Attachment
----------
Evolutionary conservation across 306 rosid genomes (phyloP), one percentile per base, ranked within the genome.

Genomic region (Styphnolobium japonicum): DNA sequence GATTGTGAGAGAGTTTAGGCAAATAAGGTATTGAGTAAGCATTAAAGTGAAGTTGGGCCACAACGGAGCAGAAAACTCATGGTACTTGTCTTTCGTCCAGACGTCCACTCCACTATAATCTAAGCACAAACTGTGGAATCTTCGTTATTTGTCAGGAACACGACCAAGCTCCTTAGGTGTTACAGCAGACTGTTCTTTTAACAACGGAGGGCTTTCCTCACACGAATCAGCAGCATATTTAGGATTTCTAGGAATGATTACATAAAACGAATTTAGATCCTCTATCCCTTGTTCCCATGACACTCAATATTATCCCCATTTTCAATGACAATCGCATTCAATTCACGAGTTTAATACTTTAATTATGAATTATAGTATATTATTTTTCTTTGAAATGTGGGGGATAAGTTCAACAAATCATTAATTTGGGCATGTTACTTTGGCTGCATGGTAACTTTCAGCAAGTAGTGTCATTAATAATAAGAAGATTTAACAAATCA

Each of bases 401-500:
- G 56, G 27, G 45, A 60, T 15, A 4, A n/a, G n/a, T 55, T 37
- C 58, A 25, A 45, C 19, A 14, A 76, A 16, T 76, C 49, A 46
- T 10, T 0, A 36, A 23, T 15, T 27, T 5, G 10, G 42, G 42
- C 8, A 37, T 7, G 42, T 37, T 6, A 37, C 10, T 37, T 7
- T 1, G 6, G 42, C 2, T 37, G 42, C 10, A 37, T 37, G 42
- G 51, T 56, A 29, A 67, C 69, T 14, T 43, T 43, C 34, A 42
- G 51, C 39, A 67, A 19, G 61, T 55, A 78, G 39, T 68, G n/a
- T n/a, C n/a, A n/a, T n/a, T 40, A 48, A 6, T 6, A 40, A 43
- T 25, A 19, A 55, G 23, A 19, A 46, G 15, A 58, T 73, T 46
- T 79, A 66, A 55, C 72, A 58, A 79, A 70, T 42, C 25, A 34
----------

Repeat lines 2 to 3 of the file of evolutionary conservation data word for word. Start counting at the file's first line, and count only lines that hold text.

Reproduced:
Genomic region (Styphnolobium japonicum): DNA sequence GATTGTGAGAGAGTTTAGGCAAATAAGGTATTGAGTAAGCATTAAAGTGAAGTTGGGCCACAACGGAGCAGAAAACTCATGGTACTTGTCTTTCGTCCAGACGTCCACTCCACTATAATCTAAGCACAAACTGTGGAATCTTCGTTATTTGTCAGGAACACGACCAAGCTCCTTAGGTGTTACAGCAGACTGTTCTTTTAACAACGGAGGGCTTTCCTCACACGAATCAGCAGCATATTTAGGATTTCTAGGAATGATTACATAAAACGAATTTAGATCCTCTATCCCTTGTTCCCATGACACTCAATATTATCCCCATTTTCAATGACAATCGCATTCAATTCACGAGTTTAATACTTTAATTATGAATTATAGTATATTATTTTTCTTTGAAATGTGGGGGATAAGTTCAACAAATCATTAATTTGGGCATGTTACTTTGGCTGCATGGTAACTTTCAGCAAGTAGTGTCATTAATAATAAGAAGATTTAACAAATCA

Each of bases 401-500: